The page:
Emotions run high at airport as Chernobyl children leave
AT arrivals, there were shy smiles and hugs.
But in the departures lounge in Shannon Airport yesterday, there were lots of tears and lingering embraces.
Emotions ran high as children and young adults from the contaminated Chernobyl zone both left and arrived into the country.
Belarussian children who have spent the last month living in Irish homes prepared to fly home, just as another 130 arrived on a flight from Minsk.
A total of 500 people -- the vast majority of whom are young children -- will spend at least a month in Ireland this summer as part of Chernobyl Children International (CCI) annual airlift of children.
Eileen Morrissey from Kilkenny said she was very sad to see Vaissilli Lyskavets (21) leaving.
"He had his 21st birthday party with us last Sunday and got 21 kisses from all the girls. He did very well for himself and we had a great night," Ms Morrissey said. "He is a pleasure to have. We are very fond of him. He is always smiling -- he smiles in his sleep," she added.
Vaissilli spent his holidays following the Kilkenny hurlers and was given a present of a sliotar to bring home with him.
"I'm coming back for Christmas," he said before hugging Eileen at the departure gates.
At the arrivals hall, Ann Coleman of Castlebar Outreach Group was waiting on six diabetic children from the Gomel region of Belarus -- a highly contaminated area after the 1986 explosion at the Chernobyl nuclear plant.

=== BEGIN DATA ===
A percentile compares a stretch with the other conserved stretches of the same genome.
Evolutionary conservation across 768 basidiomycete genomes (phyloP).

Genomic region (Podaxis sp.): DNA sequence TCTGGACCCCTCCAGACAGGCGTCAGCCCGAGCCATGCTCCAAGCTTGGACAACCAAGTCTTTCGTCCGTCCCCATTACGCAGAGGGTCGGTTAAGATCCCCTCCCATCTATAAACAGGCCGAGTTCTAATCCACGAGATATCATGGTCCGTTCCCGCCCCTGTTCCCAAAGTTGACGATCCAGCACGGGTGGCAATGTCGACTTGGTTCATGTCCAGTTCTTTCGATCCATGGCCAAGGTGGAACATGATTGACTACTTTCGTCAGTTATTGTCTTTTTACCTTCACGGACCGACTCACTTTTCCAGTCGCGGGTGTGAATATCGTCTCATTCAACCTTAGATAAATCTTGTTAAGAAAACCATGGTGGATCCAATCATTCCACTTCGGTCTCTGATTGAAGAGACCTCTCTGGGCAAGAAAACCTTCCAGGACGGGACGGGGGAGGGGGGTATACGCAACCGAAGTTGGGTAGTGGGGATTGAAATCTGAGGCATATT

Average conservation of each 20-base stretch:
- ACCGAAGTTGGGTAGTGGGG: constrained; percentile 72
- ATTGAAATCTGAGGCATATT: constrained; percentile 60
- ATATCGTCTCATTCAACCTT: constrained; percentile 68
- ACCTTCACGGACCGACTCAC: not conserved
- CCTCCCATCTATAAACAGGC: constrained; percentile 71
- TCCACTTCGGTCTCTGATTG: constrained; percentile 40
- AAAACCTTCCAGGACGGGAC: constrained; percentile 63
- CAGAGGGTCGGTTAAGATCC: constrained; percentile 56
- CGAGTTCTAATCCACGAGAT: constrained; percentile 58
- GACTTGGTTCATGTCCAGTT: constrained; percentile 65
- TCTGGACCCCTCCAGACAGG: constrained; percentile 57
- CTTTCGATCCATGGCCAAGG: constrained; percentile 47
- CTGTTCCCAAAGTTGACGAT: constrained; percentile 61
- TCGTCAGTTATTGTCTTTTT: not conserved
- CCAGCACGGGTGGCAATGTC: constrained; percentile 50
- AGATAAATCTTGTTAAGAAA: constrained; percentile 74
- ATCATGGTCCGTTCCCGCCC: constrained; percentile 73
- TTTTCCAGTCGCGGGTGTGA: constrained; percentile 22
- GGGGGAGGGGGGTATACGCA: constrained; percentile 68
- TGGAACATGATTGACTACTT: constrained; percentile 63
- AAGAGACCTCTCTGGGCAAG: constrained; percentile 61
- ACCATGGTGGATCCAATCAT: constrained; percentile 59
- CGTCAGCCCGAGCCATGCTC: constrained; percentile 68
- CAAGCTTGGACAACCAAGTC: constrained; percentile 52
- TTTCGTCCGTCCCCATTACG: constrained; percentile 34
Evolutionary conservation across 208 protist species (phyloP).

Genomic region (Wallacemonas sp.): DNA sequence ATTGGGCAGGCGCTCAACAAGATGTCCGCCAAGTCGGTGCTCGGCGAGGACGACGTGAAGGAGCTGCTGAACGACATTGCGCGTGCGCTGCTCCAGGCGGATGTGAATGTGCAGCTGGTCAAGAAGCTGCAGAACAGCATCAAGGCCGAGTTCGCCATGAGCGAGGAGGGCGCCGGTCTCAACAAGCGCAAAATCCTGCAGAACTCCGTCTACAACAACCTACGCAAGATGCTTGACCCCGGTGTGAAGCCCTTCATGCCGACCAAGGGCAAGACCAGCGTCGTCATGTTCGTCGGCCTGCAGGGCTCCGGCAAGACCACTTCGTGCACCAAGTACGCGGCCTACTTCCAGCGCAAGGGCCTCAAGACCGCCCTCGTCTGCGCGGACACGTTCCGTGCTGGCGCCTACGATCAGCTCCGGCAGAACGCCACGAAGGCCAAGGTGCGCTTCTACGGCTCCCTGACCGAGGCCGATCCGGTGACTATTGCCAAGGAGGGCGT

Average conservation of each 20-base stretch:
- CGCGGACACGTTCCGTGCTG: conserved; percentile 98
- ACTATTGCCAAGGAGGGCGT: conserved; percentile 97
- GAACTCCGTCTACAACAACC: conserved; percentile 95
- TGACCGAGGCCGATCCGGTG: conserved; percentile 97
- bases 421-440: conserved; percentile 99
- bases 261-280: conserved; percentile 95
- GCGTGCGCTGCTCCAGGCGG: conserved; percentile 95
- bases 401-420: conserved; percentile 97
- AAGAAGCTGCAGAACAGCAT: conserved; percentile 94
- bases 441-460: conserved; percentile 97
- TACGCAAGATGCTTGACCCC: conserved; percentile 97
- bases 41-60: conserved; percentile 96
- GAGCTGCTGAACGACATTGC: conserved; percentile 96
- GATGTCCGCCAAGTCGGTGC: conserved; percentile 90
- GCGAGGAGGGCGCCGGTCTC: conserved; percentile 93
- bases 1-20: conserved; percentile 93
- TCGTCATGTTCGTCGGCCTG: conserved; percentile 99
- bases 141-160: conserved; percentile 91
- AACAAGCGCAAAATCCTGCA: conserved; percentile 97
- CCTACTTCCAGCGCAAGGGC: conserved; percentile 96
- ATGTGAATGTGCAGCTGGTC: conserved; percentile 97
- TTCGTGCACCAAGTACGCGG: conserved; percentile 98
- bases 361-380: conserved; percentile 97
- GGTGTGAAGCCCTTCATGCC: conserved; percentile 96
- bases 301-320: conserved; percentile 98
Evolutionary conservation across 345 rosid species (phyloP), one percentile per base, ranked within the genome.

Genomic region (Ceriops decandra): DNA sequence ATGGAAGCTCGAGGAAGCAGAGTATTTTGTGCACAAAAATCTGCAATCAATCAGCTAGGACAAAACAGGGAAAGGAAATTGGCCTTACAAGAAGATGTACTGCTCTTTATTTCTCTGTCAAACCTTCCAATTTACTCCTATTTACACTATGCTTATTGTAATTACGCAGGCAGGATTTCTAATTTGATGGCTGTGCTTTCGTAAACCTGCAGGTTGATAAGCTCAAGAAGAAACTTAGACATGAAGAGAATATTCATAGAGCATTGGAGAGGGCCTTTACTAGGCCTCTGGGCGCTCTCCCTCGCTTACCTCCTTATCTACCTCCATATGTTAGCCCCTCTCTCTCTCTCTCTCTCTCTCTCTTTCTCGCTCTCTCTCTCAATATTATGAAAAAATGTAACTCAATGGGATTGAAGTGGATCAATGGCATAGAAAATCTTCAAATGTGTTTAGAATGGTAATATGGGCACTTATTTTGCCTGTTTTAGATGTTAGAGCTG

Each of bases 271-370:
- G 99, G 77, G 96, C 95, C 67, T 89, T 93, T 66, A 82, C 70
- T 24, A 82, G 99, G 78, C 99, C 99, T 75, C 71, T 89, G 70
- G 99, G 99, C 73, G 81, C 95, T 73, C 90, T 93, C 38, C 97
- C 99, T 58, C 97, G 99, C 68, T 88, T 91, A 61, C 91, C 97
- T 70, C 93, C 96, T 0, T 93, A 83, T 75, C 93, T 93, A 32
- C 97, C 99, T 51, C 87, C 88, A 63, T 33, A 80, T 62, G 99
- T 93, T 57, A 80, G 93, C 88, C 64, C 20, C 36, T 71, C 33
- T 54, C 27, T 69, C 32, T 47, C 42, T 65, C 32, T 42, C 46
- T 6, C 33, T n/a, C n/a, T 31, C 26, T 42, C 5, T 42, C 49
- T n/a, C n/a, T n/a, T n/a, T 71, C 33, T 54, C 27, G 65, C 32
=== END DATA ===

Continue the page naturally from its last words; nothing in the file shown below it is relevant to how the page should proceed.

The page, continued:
It is the first time that diabetic children have stayed with host families here and they were accompanied by their medic, Dr Halina Panasiuk.
"I went out to an orphanage in Vesnova for the first time in 2005 and have been there 18 times since," Ms Coleman said.
While on a trip to Vesnova, Ms Coleman first met Misha Runtsevich. Yesterday, Misha (32) made his third return trip to Mayo to the Coleman family. "He had a cleft palet when he was younger and had the operation, but is doing great now," Ms Coleman added.
Over 22,000 children have been brought to Ireland since 1991. Adi Roche, who is chief executive of CCI, said that while the accident happened over a quarter of a century ago the consequences will last to infinity. "Despite the recession, Irish families continue to thrust their hands out to the children of Chernobyl. This is an extraordinary achievement made possible by the unwavering commitment of these families," Ms Roche said.